Robin Pogrebin outs the sale that Loic Gouzer has been talking about putting together for a few weeks now. The Sunday auction is significant not because Christie’s is continuing the strategy of the special sale or because Gouzer continues to carve out his own niche within the auction house.
This season—and possibly this sale—seems to mark a new strategy at Christie’s. The house has been the most aggressive guarantor in the business for nearly five years. The result has been huge headline numbers—and the innovation of Gouzer’s special sales which began as a way to clear out bought in works languishing on the company’s books in what was then perceived as the height of the market.
Gouzer’s new event is something different, an attempt to excite and give better visibility to the markets for artists with strong collecting bases at lower price levels. In other words, Gouzer seems to be capitalizing on the so-called middle market’s new status.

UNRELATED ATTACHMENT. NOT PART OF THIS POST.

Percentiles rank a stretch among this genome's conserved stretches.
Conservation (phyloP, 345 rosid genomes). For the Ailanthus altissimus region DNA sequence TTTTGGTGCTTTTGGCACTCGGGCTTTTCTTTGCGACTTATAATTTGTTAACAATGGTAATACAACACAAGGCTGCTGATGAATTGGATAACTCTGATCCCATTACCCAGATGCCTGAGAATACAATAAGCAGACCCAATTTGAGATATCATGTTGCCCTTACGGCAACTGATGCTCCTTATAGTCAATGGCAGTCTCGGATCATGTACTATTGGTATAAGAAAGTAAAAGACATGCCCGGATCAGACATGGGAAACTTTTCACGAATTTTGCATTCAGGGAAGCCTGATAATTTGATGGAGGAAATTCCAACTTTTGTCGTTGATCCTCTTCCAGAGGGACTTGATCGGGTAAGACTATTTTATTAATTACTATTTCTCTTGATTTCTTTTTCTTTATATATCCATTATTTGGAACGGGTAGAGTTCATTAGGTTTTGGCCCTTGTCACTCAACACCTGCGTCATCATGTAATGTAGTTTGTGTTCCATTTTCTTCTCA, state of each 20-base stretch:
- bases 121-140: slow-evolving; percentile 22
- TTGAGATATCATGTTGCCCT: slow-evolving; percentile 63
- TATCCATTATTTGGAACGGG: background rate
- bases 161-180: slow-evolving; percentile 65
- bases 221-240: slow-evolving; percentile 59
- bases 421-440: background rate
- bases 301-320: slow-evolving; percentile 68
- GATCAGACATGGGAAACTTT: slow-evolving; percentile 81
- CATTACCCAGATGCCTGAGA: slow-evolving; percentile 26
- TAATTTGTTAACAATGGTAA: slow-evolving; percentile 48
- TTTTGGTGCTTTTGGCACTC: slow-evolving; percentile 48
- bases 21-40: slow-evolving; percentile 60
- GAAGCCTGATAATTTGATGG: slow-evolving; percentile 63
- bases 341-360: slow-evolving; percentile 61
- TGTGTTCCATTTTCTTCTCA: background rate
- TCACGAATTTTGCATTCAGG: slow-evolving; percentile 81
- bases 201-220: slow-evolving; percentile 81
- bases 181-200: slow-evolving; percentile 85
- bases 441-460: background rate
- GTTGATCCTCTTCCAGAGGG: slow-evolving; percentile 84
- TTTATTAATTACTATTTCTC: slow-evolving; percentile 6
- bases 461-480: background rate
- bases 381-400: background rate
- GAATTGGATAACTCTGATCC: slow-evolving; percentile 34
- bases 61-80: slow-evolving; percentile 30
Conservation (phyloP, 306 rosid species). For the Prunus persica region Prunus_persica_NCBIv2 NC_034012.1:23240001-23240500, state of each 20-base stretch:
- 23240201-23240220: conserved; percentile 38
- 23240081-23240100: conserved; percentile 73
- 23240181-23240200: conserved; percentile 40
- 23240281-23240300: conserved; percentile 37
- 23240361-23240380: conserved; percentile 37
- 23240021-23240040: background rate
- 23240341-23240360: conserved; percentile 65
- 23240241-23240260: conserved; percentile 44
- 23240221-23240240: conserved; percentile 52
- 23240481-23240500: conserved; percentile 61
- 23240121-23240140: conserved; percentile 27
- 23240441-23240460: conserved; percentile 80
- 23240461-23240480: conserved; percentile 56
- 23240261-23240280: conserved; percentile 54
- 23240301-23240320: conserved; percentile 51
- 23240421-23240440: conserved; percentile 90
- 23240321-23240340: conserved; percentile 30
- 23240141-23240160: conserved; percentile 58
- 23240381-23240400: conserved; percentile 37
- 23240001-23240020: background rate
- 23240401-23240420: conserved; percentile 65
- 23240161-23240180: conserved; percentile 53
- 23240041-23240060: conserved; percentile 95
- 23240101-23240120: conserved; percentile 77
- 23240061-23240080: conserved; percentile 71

The star lot is Bruce Nauman’s “Henry Moore Bound to Fail:”
The Nauman, estimated at about $6 million, will anchor the May 8 sale — at the unusual time of 5 p.m. on a Sunday — which will include some 29 similarly unlikely auction lots: a crucified-frog sculpture by Martin Kippenberger, a distorted face by Jim Shaw, a butter stick by Robert Gober, potatoes mounted on a wood grid by Sigmar Polke.
“It is trying to showcase art that is not what one would normally expect to see, not only on a catalog cover, but in a sale,” Mr. Gouzer said, “to bring back artists who are important but who perhaps need more brain power or more time or more work to actually understand them.
”Adhering to this framework, Mr. Gouzer said, has forced him to ferret out the riskier Mike Kelley pieces or the Neil Jenneys, rather than the reliable Richters and Warhols. “I’ve been approached by a lot of people who want to consign works that we know would do well in terms of numbers, but I’m turning them down,” he said. “I really want to explore the more conceptual — or visceral — and difficult parts of what art can be.”
Christie’s Offers a Sale on the Theme of Potential Failure (The New York Times)